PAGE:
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Parkway obstacle course may soon be less of a problem Some cones, barrels are to be removed after resurfacing of section

Motorists who drive regularly on the Robert Moses Parkway have become accustomed to maneuvering near orange cones and barrels as they travel the northern section between Niagara Falls and Lewiston.

Some, but not all, of those obstacles could soon disappear.

The state Department of Transportation will begin a maintenance project to resurface a section of the parkway between Main Street in Niagara Falls and Devil's Hole State Park later this month. Once that work is complete, the agency will remove cones and barrels in that section, said Assemblywoman Francine DelMonte, D-Lewiston.

"I can't tell you the number of people that have talked to me over the years -- especially this year, it kind of ratcheted up -- how tired they are of seeing these things," DelMonte said. "And I can't blame them."

But cones and barrels that have blocked off a portion of the parkway near the New York Power Authority's Robert Moses Niagara Power Plant will remain for now.

DelMonte said a meeting with local leaders and DOT Commissioner Astrid C. Glynn last month included a discussion over why cones and barrels have been on the parkway for so long.

Temporary traffic barriers were placed on the parkway in September 2001 for a $1 million trial run to close two lanes of the parkway between what is now the Niagara Gorge Discovery Center and Devil's Hole State Park to create a hiking-biking trail.

Additional cones and barrels were placed on the parkway when the Power Authority began work to refurbish its Niagara power plant in 2004. That project -- which includes exterior concrete work and other remediation -- requires that traffic on the parkway near the facility be rerouted, said Power Authority spokesman Michael Saltzman.

"We're sensitive to the community concerns, and we regret any inconvenience to motorists," Saltzman said Monday. "We're proceeding as quickly as we can to complete this work, but as I said to you before, the merging of the traffic lanes is necessary for the safety of those completing those repairs."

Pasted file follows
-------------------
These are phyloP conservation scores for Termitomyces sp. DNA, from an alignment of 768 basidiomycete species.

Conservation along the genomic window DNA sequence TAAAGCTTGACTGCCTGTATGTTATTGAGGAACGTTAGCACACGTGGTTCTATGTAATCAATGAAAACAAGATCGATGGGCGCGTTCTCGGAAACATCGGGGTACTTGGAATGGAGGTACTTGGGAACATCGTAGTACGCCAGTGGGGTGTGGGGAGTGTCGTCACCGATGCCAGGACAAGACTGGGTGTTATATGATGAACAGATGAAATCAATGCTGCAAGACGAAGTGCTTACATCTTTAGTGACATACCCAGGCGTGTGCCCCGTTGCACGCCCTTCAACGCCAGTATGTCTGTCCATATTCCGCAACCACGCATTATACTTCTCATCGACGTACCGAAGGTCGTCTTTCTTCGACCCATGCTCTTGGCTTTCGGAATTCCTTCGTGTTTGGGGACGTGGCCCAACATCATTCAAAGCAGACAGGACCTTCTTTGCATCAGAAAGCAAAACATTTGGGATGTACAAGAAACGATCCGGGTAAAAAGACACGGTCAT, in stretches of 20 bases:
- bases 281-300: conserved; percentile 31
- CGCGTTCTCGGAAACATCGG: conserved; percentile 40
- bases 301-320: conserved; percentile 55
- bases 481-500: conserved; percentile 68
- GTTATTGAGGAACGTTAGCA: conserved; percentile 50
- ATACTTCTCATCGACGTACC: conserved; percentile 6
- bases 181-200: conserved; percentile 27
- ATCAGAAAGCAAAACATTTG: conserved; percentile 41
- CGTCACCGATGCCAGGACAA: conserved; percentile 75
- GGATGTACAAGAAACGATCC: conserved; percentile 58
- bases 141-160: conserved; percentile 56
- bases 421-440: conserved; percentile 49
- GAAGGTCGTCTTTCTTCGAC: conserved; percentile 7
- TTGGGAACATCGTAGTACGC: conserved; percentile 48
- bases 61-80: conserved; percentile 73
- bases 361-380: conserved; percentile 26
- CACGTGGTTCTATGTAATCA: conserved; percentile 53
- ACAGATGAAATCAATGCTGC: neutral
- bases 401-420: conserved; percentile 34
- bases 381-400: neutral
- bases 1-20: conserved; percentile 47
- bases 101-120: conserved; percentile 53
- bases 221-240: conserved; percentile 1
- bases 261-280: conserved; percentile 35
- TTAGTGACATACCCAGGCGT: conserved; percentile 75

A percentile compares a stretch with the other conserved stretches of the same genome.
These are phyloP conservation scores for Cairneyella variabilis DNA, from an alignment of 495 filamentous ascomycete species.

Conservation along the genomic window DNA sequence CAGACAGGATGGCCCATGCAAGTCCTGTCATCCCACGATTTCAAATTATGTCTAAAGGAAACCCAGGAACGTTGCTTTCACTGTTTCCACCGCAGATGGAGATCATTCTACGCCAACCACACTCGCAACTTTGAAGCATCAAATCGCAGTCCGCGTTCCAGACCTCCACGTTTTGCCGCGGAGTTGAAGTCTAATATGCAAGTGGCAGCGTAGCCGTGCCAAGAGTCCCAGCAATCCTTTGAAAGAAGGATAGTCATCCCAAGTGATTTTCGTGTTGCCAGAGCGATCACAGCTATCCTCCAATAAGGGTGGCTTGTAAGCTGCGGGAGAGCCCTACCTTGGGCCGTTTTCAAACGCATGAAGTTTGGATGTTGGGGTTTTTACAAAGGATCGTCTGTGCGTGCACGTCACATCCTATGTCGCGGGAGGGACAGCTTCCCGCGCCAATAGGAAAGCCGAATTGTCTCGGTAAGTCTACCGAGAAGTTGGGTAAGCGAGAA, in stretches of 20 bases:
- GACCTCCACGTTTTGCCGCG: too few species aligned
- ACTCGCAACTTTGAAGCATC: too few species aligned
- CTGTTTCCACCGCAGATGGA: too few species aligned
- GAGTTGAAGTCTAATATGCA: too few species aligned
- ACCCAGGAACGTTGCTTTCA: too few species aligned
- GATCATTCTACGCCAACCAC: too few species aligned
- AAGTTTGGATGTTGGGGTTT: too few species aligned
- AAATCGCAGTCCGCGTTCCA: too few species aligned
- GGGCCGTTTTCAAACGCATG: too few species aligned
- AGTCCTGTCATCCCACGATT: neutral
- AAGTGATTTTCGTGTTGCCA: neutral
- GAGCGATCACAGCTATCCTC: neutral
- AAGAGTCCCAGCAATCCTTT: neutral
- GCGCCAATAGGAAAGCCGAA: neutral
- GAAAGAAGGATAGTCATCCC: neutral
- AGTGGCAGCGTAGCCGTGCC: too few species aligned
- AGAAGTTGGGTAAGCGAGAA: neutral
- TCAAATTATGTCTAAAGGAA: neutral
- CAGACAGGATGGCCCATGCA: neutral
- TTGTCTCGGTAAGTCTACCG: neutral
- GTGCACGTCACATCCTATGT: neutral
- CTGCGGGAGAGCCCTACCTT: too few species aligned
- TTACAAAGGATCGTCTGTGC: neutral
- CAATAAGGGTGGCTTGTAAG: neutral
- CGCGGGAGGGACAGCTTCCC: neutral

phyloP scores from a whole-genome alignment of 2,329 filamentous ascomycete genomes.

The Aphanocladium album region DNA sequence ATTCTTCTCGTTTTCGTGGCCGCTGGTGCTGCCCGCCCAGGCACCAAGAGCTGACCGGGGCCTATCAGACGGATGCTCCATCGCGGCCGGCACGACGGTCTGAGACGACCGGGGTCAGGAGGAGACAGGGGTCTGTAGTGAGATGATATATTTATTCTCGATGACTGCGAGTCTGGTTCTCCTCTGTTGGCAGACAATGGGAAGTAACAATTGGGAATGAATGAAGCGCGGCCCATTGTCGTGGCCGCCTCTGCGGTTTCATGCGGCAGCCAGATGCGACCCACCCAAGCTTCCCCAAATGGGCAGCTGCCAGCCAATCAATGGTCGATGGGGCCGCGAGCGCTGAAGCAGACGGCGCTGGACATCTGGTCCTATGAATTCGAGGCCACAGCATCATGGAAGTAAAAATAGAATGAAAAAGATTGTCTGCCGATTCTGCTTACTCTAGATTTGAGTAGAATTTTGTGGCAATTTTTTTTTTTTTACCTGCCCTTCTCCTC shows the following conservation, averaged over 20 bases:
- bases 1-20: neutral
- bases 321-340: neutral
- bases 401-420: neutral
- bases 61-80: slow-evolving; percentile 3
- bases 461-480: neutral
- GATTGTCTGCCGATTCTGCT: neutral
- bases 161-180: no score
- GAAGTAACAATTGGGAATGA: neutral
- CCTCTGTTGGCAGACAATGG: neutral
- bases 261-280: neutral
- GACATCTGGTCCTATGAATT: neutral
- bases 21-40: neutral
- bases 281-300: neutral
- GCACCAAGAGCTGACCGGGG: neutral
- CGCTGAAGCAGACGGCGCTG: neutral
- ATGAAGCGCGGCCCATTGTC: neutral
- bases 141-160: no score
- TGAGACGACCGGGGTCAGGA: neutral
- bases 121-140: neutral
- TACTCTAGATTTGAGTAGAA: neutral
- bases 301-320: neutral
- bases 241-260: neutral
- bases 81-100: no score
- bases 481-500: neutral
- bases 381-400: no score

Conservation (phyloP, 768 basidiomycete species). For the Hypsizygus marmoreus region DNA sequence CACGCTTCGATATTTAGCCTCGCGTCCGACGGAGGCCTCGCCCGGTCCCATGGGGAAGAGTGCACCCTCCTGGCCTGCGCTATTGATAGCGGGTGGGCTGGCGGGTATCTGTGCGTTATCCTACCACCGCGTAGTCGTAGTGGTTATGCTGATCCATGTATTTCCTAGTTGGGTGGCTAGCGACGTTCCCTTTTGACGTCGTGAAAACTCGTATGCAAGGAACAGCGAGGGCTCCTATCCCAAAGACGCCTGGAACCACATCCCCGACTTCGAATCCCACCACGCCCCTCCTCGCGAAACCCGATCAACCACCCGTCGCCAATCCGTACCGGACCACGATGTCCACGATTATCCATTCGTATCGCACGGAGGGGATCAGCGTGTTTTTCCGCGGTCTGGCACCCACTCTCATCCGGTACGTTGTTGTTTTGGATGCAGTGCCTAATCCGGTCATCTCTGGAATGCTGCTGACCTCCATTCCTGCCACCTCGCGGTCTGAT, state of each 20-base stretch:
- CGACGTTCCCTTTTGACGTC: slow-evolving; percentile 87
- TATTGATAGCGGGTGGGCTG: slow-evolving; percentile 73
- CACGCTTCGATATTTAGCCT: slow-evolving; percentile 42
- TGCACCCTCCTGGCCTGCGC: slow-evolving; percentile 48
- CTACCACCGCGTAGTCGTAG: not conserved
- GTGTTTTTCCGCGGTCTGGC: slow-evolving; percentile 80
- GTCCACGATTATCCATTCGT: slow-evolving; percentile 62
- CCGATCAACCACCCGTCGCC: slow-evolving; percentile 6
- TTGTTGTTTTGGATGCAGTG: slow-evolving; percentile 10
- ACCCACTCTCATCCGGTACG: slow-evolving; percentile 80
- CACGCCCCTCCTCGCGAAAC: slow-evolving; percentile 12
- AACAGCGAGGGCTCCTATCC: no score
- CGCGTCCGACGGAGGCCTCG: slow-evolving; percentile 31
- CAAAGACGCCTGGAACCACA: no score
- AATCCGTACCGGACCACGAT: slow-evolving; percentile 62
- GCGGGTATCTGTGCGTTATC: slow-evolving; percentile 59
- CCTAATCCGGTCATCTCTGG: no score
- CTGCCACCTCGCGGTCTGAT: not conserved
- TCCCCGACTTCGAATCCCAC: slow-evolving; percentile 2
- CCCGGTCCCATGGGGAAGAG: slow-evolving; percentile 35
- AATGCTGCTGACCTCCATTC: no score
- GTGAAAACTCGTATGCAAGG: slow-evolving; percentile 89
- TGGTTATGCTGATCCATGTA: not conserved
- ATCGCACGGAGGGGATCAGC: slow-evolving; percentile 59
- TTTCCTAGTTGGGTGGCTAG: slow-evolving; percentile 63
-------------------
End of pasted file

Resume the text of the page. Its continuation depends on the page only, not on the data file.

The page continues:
The types of barriers used to merge traffic on the parkway comply with DOT specifications, Saltzman said.

DelMonte said DOT and Power Authority representatives said during the meeting that they would review whether they can put up a different type of barrier as repairs are done to the power plant. She said she was told that repairs to the power plant are expected to continue until 2012.

Saltzman could not confirm that the Power Authority is considering using a different type of barrier but said the agency will continue to work with the DOT and the state's Office of Parks, Recreation and Historic Preservation to try to "address any inconvenience."

DelMonte said the DOT's resurfacing project will not affect a plan to begin a multiagency process next year to determine the future of the parkway, an issue that has divided residents for a decade.

While some Niagara County residents want to see the parkway removed completely, or trimmed from four lanes to two in some sections, others want it to remain.

Angela Berti, a regional state parks spokeswoman, said the office expects to begin a scoping process next year so it can draw up a plan for the future of the parkway. That process will involve a series of public meetings.

"The work that they're doing now is just to maintain the integrity of the roadway," Berti said.

Niagara Falls officials -- who support removing the parkway between Main Street and Findlay Drive -- have expressed concern about spending money to maintain a road that the city wants to remove.

Mayor Paul A. Dyster said that during a regional transportation planning meeting this past summer, he cast a veto against using federal transportation money to resurface that section of the parkway. He expressed concern that the use of those funds would be "putting money down a rathole."

"Their big argument is safety -- that even if it's there for a short period of time, it has to be safe," Dyster said. "There's no doubt, the Robert Moses, as it is now, is a wreck."

The DOT is now using other maintenance funds for the resurfacing project, Dyster said.

Regional DOT spokeswoman Susan Surdej did not immediately respond to questions about the project Monday.


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